Oil settles up on China demand hopes, posts weekly gain
By Shariq Khan
BENGALURU (Reuters) -Oil prices recovered from a brief sell-off to gain by more $1 per barrel on Friday and ended the week higher, driven by renewed optimism around demand from top oil importer China.
Brent crude futures rose $1.08, or 1.3%, to settle at $85.83 a barrel. U.S. West Texas Intermediate (WTI) crude futures settled at $79.68 a barrel, up by $1.52, or 1.9%. Both benchmarks posted their highest closing levels since Feb. 13.
Prices dropped early by more than $2 per barrel after a media report said the UAE had held internal debates on leaving OPEC and pumping more oil. Prices rebounded when two sources with direct knowledge told Reuters the report was "far from the truth".
Brent and WTI notched their third biggest weekly percentage gains this year as strong Chinese economic data fed hopes for oil demand growth.
"Crude has been on a rollercoaster today, charging lower on rumors of UAE leaving OPEC+ before reversing sharply and rocketing higher as this rumor was disputed, and crude hopped on board the risk-on rally instead," said Kpler analyst Matt Smith.
China's service sector activity in February expanded at the fastest pace in six months, and manufacturing activity there also grew. China's seaborne imports of Russian oil are set to hit a record high this month.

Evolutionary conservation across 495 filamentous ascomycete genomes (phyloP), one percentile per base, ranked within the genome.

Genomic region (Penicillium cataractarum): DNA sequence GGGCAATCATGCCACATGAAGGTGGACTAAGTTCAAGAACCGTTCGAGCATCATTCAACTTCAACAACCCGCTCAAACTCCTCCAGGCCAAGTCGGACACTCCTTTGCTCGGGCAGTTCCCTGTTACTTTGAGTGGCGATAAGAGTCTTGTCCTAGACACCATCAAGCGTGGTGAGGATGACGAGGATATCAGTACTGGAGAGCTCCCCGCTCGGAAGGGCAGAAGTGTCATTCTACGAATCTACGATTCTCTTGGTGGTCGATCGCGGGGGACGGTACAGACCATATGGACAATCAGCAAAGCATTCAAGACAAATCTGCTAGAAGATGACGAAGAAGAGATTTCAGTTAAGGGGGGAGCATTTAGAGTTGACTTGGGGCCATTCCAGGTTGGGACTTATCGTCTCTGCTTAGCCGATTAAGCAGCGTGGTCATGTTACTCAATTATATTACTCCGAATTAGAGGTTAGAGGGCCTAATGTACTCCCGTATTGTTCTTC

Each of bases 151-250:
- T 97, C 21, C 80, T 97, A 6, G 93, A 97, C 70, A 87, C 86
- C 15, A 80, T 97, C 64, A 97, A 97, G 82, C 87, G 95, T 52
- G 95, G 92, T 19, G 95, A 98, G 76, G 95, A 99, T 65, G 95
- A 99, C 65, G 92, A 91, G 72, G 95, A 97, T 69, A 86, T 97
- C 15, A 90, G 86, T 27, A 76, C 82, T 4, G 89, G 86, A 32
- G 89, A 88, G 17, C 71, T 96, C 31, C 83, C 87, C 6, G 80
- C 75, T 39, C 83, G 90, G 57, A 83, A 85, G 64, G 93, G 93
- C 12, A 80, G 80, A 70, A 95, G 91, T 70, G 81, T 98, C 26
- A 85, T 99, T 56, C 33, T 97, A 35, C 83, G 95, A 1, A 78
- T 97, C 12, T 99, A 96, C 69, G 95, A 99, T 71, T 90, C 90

China, the world's top oil importer, is getting more ambitious with its 2023 growth target, aiming as high as 6%, sources told Reuters.
The oil market broadly shrugged off a 10th consecutive week of U.S. crude stock builds, and record exports of U.S. crude lent more support to prices, UBS analyst Giovanni Staunovo said.
The dollar weakened, and analysts polled by Reuters expect the greenback to be under pressure over the next 12 months, which would make dollar-denominated oil cheaper for holders of other currencies.
The European Central Bank was still sending hawkish signals, with ECB Governing Council member Pierre Wunsch saying its key interest rate could climb as high as 4% if inflation remains high.
(Reporting by Shariq KhanAdditional reporting by Shadia Nasralla, Sudarshan Varadhan and Muyu Xu;Editing Kirsten Donovan, David Goodman, Louise Heavens, Paul Simao and David Gregorio)